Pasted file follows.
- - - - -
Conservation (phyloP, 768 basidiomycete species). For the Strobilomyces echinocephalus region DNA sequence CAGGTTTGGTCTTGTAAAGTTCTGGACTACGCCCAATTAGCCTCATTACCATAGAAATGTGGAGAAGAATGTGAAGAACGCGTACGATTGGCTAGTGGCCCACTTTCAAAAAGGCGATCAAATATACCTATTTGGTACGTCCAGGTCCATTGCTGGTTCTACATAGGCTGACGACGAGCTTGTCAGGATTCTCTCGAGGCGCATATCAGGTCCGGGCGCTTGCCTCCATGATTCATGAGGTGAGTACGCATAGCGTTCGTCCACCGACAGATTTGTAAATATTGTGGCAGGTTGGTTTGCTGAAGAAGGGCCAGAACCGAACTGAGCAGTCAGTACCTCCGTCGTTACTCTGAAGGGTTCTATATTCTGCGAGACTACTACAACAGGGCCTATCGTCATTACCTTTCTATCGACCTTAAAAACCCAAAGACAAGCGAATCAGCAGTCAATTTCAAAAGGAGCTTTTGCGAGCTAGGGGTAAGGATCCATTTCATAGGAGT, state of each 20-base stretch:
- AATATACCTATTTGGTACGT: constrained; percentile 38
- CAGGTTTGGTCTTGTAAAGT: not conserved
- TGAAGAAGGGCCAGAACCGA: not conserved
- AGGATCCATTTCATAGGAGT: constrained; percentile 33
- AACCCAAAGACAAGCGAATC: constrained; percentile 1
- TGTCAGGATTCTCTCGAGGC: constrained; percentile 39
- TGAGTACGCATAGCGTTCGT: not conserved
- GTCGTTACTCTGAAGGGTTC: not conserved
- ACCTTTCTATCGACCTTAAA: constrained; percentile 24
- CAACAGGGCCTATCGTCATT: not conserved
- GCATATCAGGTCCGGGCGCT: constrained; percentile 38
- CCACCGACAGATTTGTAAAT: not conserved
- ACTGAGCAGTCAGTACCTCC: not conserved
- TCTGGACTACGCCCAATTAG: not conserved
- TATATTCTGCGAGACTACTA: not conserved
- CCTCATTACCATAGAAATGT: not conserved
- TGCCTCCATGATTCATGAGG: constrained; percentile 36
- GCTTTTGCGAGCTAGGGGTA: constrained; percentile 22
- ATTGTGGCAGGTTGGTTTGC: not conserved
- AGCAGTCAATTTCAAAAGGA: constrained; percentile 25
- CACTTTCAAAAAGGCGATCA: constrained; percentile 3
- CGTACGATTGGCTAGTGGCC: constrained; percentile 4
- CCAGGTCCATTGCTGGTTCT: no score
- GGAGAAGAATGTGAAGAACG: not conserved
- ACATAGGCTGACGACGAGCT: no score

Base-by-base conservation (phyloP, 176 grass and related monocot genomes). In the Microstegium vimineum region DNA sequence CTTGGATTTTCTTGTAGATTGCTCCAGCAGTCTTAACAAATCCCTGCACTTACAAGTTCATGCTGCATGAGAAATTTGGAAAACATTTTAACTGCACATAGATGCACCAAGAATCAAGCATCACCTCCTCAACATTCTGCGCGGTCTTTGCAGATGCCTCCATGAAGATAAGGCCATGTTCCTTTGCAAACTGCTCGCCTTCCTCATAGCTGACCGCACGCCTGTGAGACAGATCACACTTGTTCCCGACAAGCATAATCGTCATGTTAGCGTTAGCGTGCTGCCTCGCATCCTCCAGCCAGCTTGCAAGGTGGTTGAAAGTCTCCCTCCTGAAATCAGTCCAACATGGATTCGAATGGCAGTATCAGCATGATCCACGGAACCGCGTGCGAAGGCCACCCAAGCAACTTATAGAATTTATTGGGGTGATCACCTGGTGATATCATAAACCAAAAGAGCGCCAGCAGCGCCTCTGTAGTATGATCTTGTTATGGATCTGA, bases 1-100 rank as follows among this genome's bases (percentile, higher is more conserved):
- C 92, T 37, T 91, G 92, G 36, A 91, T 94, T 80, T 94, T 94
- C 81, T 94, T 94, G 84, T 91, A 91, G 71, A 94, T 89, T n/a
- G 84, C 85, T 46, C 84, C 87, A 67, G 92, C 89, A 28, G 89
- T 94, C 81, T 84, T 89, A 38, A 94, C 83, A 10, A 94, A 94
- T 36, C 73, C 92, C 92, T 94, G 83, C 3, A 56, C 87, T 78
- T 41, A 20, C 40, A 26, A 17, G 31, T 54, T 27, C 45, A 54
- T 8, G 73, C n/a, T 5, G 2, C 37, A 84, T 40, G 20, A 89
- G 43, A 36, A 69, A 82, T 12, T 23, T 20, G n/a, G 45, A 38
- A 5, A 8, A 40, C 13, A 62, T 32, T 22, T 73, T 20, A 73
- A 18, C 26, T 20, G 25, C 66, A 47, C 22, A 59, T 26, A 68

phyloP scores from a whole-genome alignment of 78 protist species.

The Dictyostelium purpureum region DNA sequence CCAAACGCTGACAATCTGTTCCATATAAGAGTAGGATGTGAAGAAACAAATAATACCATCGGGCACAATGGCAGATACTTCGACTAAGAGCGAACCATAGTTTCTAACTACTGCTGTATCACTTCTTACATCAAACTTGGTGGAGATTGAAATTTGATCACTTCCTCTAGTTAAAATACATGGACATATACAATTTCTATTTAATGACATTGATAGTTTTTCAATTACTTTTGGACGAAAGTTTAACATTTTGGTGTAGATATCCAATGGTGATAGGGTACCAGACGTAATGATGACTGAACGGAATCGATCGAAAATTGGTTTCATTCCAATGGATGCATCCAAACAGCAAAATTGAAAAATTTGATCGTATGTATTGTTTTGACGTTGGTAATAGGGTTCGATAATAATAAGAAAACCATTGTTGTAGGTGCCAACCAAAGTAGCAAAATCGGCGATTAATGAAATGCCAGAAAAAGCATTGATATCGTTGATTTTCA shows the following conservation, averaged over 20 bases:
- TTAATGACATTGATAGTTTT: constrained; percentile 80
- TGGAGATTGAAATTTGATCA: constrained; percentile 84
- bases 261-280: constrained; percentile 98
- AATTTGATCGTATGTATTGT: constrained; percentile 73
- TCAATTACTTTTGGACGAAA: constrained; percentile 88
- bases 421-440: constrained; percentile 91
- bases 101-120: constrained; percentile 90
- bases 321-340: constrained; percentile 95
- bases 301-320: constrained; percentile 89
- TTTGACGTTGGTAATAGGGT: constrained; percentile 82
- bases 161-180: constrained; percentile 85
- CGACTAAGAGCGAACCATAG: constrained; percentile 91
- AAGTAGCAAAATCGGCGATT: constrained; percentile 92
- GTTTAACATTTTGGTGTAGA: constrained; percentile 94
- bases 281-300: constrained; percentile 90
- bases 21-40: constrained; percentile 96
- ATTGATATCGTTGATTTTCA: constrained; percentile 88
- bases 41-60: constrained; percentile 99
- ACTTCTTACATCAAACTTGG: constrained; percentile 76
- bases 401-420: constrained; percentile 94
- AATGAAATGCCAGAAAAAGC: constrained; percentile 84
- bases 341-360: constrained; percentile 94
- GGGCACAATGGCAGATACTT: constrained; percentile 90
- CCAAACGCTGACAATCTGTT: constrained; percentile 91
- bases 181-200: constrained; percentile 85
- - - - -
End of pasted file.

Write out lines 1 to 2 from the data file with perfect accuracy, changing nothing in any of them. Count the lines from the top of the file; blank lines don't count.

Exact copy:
Conservation (phyloP, 768 basidiomycete species). For the Strobilomyces echinocephalus region DNA sequence CAGGTTTGGTCTTGTAAAGTTCTGGACTACGCCCAATTAGCCTCATTACCATAGAAATGTGGAGAAGAATGTGAAGAACGCGTACGATTGGCTAGTGGCCCACTTTCAAAAAGGCGATCAAATATACCTATTTGGTACGTCCAGGTCCATTGCTGGTTCTACATAGGCTGACGACGAGCTTGTCAGGATTCTCTCGAGGCGCATATCAGGTCCGGGCGCTTGCCTCCATGATTCATGAGGTGAGTACGCATAGCGTTCGTCCACCGACAGATTTGTAAATATTGTGGCAGGTTGGTTTGCTGAAGAAGGGCCAGAACCGAACTGAGCAGTCAGTACCTCCGTCGTTACTCTGAAGGGTTCTATATTCTGCGAGACTACTACAACAGGGCCTATCGTCATTACCTTTCTATCGACCTTAAAAACCCAAAGACAAGCGAATCAGCAGTCAATTTCAAAAGGAGCTTTTGCGAGCTAGGGGTAAGGATCCATTTCATAGGAGT, state of each 20-base stretch:
- AATATACCTATTTGGTACGT: constrained; percentile 38